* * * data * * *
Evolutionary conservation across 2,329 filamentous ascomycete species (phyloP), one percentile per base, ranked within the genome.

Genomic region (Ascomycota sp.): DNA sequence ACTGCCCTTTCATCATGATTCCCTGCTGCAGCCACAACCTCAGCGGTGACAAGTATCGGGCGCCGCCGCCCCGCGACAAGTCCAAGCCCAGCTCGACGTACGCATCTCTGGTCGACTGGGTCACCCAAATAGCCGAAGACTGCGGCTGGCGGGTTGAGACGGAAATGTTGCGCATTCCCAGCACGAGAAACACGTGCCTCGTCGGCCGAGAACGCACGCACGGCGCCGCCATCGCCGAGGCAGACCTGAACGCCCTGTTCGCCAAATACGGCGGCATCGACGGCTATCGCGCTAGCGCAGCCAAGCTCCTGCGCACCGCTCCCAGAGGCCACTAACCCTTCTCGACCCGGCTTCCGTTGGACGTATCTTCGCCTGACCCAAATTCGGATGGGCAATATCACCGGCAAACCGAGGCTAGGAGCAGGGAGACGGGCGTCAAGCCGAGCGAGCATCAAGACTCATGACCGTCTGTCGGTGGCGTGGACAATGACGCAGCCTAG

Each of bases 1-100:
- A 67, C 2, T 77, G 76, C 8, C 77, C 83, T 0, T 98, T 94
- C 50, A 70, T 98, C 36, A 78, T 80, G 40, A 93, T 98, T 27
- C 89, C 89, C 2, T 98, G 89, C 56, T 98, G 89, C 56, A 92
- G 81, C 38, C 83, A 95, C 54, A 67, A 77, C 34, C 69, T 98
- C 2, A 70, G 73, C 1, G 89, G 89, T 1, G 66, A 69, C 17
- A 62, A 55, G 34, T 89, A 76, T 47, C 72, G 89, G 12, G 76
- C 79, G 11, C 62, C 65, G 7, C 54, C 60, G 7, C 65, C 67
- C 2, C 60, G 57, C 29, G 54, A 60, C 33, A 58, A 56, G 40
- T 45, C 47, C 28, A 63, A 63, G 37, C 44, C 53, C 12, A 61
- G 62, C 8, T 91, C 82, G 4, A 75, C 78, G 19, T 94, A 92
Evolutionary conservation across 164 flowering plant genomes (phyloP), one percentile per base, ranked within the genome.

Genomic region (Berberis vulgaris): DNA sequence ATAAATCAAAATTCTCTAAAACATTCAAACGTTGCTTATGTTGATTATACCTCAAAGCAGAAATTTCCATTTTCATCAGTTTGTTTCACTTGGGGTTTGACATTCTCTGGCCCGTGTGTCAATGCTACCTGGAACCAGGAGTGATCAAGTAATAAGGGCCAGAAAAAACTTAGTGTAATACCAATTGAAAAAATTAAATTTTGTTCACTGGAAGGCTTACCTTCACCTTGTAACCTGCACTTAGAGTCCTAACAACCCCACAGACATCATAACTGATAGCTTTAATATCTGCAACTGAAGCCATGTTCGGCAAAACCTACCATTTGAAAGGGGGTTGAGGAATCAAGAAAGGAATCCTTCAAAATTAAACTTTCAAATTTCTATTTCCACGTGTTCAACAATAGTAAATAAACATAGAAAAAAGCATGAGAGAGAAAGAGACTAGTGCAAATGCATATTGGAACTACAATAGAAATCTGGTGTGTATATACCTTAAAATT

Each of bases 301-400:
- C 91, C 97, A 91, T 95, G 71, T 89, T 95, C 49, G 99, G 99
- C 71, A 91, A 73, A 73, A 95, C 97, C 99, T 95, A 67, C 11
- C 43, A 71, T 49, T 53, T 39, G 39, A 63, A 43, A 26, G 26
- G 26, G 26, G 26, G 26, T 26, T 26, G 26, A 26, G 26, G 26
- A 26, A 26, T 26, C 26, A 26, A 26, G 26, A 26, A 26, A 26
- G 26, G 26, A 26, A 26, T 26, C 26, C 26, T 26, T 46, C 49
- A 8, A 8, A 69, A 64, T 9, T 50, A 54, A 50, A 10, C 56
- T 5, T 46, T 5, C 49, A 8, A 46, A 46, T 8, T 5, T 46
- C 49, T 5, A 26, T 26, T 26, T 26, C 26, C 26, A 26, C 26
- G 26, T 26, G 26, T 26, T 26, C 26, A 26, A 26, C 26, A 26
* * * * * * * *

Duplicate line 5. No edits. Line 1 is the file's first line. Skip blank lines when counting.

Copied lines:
- C 50, A 70, T 98, C 36, A 78, T 80, G 40, A 93, T 98, T 27